Thursday, 22 November 2018

Getting the Tension Out of Your Head and Onto The Page

I was watching Batman v Superman recently (and there are going to be some spoilers in here if anyone cares about that).  There are some great moments in that movie but the whole thing suffers from a challenge that I've seen in a number of stories: not setting up the conflict properly so that the audience cares about the tension.

Why can't I just pour the words directly out of my brain?
It's actually pretty easy to understand how this happens.  Most writers work backwards from the central conflict.  I almost always start with what will become the most intense moment in my stories and then take the time to figure out how the characters will get there and how to make the reader care about that moment the same way I do.  The second part is actually the hardest.  It's fairly easy to come up with a map of scene A will lead to decision B that will lead to my Big Moment.  But in order for the reader to care about the Big Moment, I need to make sure they connect with the characters, can identify with the conflict and becomes emotionally invested in the characters' choices.

In Batman v Superman, the reason for Batman deciding to fight Superman and vice versa is actually fairly weak.  Superman doesn't like Batman's vigilante justice model and Batman fears Superman going rogue.  Nothing about those reasons explains why they choose this particular moment to battle it out.  Even adding in extra pressure with Lex Luthor kidnapping Superman's mom and demanding that Batman be killed doesn't really add tension or seem realistic (since we've seen Superman effortlessly save the people he cares about any number of times previously).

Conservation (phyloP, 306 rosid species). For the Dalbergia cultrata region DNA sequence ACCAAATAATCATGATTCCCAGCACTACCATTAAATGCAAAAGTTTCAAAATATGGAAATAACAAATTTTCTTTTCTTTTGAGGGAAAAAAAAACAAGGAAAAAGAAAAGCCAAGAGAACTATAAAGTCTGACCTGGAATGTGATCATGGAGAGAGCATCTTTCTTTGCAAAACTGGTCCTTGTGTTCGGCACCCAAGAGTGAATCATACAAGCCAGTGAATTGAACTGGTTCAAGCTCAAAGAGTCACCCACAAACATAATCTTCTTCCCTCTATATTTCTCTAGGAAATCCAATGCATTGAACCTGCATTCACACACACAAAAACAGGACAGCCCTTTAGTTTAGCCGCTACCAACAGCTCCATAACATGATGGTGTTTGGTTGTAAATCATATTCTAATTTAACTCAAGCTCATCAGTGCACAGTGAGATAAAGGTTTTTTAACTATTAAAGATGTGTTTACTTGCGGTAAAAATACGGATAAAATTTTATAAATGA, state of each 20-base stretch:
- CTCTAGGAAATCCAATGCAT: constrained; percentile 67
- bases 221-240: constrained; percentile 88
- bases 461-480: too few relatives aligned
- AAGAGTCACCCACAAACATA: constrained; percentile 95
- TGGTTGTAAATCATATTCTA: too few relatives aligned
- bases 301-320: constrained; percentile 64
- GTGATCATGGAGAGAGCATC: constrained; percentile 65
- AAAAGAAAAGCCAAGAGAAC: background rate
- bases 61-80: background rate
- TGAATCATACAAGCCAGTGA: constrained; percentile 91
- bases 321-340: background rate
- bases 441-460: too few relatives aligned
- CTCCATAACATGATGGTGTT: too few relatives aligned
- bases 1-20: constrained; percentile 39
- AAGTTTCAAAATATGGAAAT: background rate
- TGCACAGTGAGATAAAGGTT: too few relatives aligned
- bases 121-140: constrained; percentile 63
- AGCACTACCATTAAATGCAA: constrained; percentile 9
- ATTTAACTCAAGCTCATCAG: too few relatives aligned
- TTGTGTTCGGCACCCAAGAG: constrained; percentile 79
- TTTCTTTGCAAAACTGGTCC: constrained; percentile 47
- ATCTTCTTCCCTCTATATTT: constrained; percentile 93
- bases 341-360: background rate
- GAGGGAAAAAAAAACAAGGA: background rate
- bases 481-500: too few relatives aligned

If I were to rewrite that story, I would want to play up Lex Luthor's role in manipulating both Superman and Batman.  Feed Batman some false news stories about Superman abusing his powers.  Give Superman information that Batman has targeted innocents.  Spend actual time exploring the real fears that Superman has no checks on his power, but give Batman a reason to believe that there is imminent danger, maybe by having Superman make comments that he is tired of rescuing people constantly and has thought about taking charge.  Have Superman fear that Batman is becoming more violent and reckless as he gets older.  Or show that the two of them have an existing relationship and have already been in conflict over the best approach to fighting crime and protecting civilians.  

If the audience knew that both of them were being manipulated, that would increase the tension as we wonder if they will discover the truth in time to prevent catastrophe.  If we knew they had a pre-existing relationship, we could enjoy petty bickering which would draw us into a deeper emotional connection.  There could have been an escalating series of arguments which end with the protagonists on opposite sides.

So how can an author make sure that the tension in their head is actually going onto the page so that the reader can be caught up in it?

1) Make sure your readers connect with your characters.